I have this peculiar aversion to writing advice that has become law. But then, I love adjectives and have been known to use the adverb “suddenly” with wanton abandon. Today I’d like to take on this current fad about writing the greatest first line ever penned by humankind.
We’re told over and over how our first sentence must hook the reader. Okay, that’s pretty much a given. But hooking the reader is not enough. No, the first sentence of our story or novel must be so inventive, gripping and compelling that there is no possible way anyone who reads it will not buy the book and write gushing reviews before they even get to the end of the first chapter. This is because we now have exactly 3.5 seconds to capture the attention of an e-reader reading Gen Xer who is also binging on Firefly reruns on their phone, texting, and tweeting all while standing on line at Starbucks while on the way to their high paying job at a mysterious security firm in Dubai.
3.5 seconds. Oh, and this first sentence must also cleverly harbor the seed of the ending, but not in an obvious way. It must convey the tone of the story, set the stage and introduce the voice of the narrator, but not be too wordy or contain any adverbs, adjectives or passive nouns.
This makes my teeth hurt. I want to reject it outright but I was dismayed when a friend of mine who judges for a prestigious contest confirmed this. With hundreds of books to read in a few months; she was on the prowl for this rock star sentence. Nothing less would do. No fireworks—no read. And this is what we hear from many quarters; the overworked agent, the jaded editor; they want fantastic, cutting edge, rock-you-like-a-hurricane opening lines, because damn it, they’re busy. Who in the world had time to waste on two, or even three sentences that might lead to just another story?
I’m going to go out on a limb and pronounce that I am not unique. And I read. When I click on a sample or when I trundle on down to the purveyor of paper books, I almost never stop at just one sentence unless it actually offends me. Maybe I’m not busy enough. But as long as the first line is competently written and mildly engaging, I will keep going. I’d say it takes a couple paragraphs for me to judge whether this is the story for me or not.
As an average reader, what do I look for? I’d say the number one thing is voice. Do I like what I’m hearing? Because, I don’t need to know what’s going on, what the conflict is or who the protagonist is, and I don’t need to be assured that this is a totally unique story that will surprise my socks off and make me laugh, weep and stay up late.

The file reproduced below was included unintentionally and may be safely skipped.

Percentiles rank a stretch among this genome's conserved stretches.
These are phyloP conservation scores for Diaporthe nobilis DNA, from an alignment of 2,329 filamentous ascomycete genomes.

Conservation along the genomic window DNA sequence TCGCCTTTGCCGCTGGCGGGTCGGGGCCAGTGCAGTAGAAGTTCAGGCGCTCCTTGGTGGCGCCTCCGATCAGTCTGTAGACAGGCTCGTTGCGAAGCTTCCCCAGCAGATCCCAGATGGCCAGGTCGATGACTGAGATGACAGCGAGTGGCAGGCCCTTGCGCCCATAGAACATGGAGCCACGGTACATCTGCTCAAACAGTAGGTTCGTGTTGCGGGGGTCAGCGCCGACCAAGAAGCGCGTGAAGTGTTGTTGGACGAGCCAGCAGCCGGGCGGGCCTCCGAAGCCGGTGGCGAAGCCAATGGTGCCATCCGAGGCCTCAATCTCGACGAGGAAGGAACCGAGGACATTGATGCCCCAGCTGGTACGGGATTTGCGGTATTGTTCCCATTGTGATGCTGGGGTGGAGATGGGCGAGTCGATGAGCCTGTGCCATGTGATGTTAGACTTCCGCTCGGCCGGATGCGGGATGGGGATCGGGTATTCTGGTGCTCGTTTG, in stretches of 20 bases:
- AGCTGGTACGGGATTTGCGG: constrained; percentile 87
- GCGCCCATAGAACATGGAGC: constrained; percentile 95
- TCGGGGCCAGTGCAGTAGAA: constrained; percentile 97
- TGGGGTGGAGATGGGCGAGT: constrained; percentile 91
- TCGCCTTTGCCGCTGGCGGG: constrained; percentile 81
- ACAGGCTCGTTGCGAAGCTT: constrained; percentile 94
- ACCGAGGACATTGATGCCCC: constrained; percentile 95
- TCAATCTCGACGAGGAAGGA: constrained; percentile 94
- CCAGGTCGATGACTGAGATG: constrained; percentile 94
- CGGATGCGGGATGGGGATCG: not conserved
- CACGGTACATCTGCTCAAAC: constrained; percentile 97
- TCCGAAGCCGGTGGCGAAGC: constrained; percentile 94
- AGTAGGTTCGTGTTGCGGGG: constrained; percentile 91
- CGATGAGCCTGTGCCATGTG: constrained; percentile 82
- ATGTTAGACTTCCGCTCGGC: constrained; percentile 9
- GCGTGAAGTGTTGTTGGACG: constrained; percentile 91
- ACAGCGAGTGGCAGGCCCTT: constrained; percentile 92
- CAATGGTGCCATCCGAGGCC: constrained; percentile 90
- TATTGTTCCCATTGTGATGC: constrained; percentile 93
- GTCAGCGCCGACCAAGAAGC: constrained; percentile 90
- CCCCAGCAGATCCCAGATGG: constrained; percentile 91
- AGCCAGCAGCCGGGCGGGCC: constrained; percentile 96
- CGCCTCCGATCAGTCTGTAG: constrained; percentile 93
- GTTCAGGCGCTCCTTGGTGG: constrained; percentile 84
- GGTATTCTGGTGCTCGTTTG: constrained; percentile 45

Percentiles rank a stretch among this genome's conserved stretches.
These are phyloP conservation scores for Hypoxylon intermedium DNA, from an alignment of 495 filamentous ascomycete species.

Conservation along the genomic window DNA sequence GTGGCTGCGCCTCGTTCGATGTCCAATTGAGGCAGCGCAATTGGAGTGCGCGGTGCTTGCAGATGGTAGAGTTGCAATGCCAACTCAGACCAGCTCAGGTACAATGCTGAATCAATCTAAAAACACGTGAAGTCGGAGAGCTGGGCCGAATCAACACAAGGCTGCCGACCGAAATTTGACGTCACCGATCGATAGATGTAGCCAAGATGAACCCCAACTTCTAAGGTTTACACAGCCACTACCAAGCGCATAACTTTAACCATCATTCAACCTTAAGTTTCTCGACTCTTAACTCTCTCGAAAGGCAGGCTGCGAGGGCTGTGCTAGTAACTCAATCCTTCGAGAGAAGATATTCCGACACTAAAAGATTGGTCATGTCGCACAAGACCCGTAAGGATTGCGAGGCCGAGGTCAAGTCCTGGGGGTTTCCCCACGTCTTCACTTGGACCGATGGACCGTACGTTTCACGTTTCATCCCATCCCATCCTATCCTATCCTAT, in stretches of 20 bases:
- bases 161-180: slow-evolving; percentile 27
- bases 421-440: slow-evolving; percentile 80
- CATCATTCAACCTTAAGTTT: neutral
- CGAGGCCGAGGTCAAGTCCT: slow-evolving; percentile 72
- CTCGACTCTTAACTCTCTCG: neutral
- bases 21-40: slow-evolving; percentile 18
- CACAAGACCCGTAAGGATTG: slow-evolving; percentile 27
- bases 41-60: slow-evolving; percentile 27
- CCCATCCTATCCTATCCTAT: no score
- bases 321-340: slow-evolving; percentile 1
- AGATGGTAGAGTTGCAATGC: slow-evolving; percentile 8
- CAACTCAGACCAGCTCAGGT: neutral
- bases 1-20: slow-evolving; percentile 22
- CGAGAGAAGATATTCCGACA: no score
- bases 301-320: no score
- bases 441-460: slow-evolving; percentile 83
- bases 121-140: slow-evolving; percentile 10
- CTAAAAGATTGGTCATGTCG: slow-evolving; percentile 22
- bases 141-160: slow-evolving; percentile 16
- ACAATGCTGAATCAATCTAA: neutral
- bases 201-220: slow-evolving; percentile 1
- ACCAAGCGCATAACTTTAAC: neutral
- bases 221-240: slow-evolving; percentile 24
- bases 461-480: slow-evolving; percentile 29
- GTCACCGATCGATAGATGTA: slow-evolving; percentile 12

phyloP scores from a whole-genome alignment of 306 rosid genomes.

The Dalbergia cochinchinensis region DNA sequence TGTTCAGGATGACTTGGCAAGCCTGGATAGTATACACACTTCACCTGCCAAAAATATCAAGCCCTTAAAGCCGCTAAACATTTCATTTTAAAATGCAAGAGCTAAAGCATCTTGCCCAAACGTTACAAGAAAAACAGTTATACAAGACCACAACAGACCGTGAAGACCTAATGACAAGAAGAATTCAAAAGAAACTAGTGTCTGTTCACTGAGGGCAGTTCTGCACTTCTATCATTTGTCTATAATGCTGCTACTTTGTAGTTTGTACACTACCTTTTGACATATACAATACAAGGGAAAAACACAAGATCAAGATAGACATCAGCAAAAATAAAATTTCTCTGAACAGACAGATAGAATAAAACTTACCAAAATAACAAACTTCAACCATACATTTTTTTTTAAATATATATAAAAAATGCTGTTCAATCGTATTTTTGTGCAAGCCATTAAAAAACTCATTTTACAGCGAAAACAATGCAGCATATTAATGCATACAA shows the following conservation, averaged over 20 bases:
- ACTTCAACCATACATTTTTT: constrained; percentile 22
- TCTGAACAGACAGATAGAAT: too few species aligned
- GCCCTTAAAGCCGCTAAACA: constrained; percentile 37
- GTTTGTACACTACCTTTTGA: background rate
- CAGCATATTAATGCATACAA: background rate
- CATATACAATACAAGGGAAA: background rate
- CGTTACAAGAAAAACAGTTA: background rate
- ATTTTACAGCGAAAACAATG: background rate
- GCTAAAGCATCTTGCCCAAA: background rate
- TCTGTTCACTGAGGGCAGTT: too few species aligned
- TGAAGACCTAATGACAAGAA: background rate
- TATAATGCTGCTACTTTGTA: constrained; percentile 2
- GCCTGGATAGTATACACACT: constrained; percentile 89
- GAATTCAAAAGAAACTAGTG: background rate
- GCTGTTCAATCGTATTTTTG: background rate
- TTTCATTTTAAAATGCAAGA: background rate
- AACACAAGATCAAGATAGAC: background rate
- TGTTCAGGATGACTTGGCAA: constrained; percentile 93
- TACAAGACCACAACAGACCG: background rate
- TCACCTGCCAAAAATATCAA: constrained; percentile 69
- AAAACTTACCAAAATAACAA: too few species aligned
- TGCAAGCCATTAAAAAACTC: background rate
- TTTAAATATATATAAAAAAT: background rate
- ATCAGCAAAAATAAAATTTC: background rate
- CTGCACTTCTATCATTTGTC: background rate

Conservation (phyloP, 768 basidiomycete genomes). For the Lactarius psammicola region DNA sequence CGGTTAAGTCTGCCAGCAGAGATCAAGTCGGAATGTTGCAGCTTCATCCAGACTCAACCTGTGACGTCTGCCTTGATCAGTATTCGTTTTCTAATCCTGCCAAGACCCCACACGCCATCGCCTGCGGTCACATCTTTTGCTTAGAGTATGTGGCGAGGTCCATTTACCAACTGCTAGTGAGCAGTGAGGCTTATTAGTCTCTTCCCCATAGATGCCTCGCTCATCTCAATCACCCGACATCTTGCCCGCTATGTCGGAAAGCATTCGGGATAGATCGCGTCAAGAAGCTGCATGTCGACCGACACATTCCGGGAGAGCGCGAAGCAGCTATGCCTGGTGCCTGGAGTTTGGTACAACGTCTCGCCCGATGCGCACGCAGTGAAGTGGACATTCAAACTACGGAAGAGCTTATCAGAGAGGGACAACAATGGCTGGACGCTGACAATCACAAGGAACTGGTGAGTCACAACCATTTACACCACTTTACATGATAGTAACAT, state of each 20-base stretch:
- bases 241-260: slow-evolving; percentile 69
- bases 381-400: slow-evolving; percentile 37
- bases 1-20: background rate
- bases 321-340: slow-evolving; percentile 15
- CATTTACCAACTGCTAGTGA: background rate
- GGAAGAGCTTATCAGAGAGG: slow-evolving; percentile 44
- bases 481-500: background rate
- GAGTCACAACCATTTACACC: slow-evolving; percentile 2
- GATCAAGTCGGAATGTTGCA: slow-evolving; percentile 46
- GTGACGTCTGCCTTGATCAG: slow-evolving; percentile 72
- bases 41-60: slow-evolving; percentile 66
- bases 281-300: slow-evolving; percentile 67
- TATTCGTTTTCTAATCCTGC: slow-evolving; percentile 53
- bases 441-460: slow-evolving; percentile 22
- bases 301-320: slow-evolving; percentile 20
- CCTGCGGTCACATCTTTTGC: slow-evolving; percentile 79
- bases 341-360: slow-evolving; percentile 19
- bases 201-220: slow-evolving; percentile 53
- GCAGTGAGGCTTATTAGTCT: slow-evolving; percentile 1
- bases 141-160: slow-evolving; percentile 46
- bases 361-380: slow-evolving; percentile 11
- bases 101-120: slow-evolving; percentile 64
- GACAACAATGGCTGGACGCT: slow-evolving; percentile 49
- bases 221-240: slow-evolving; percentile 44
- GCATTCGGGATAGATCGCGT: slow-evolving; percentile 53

I just want a good story, well told. So I would suggest we all take a deep breath, envision our first scene and listen for the soundtrack. Yup, the rhythm, tone, beat that will tell the reader what kind of story this COULD be, and give them a feel for your voice. Now pardon me for a moment whilst I travel to ye old book shelf where yon paper books are quaintly stored.
I’m back, and I have randomly selected three best-selling, rocked-somebody’s-world books.
Samuel Spade’s jaw was long and bony, his chin a jutting v under the more flexible v of his mouth.
Do I detect adjectives? Holy cow. And ‘was’? How passive! What was Dashiell Hammet thinking? I think he thought he’d dive right into his character and give us a feel for him. That ‘jutting” tells you Sam is not an easy-listening sort of character. The whole first paragraph is taken up with the description of Spade, including this line, which I love: “He looked pleasantly like a blond Satan”. Pleasantly. Mmmmm. (The Maltese Falcon)
The idea of eternal return is a mysterious one, and Nietzsche has often perplexed other philosophers with it; to think that everything recurs as we once experienced it, and that the recurrence itself recurs ad infinitum!
Despite the exclamation point—yawn! I hear inscrutable jazz in the background, discordant and demanding concentration. Who’d think this hot little Czech number took the literary world by storm? To be honest, I’m not sure if I would have continued on if all I got to see was the first sentence; to read or not read? Meh. But luckily I continued on long enough to get to the more interesting bits like “If the French Revolution were to recur eternally, French historians would be less proud of Robespierre.” (The Unbearable Lightness of Being by Milan Kundera)
The accused man, Kabuo Miyamoto, sat proudly upright with a rigid grace, his palms softly on the defendant’s table—the posture of a man who has detached himself insofar as this is possible at his own trial.
Oh, wallow in those lovely adverbs for just a moment! But seriously, this sentence comes closest to that over-achieving first sentence. It does quite a bit, showing us a main character (not the protagonist), his dilemma, a setting which the agile reading mind fills in instantly with generic courtroom visuals, and a bit of his character. Kudos on “rigid grace”. But it’s only as you delve a bit further that you get the bigger picture, the cultural divide, and the poetry of the author’s voice, which is the real hook. (Snow Falling on Cedars by David Guterson).
Now here’s the part where I back pedal a bit. Trying to pen the best first sentence we can is not bad advice. It is the first impression the reader will get and it’s very important. But I don’t think we as writers should buy into the 3.5 second mentality nor should we paralyze and petrify ourselves with the idea that our first words must be pure genius. I’d suggest we find the rhythmic heart of our story, discover what’s important about the setting, character, or declaration of philosophical disconnect we’ve decided to start with, and key in to how to best present it with a voice that reflects the tone and music of the story.
Then we move on.
Do you have a favorite or most hated first line?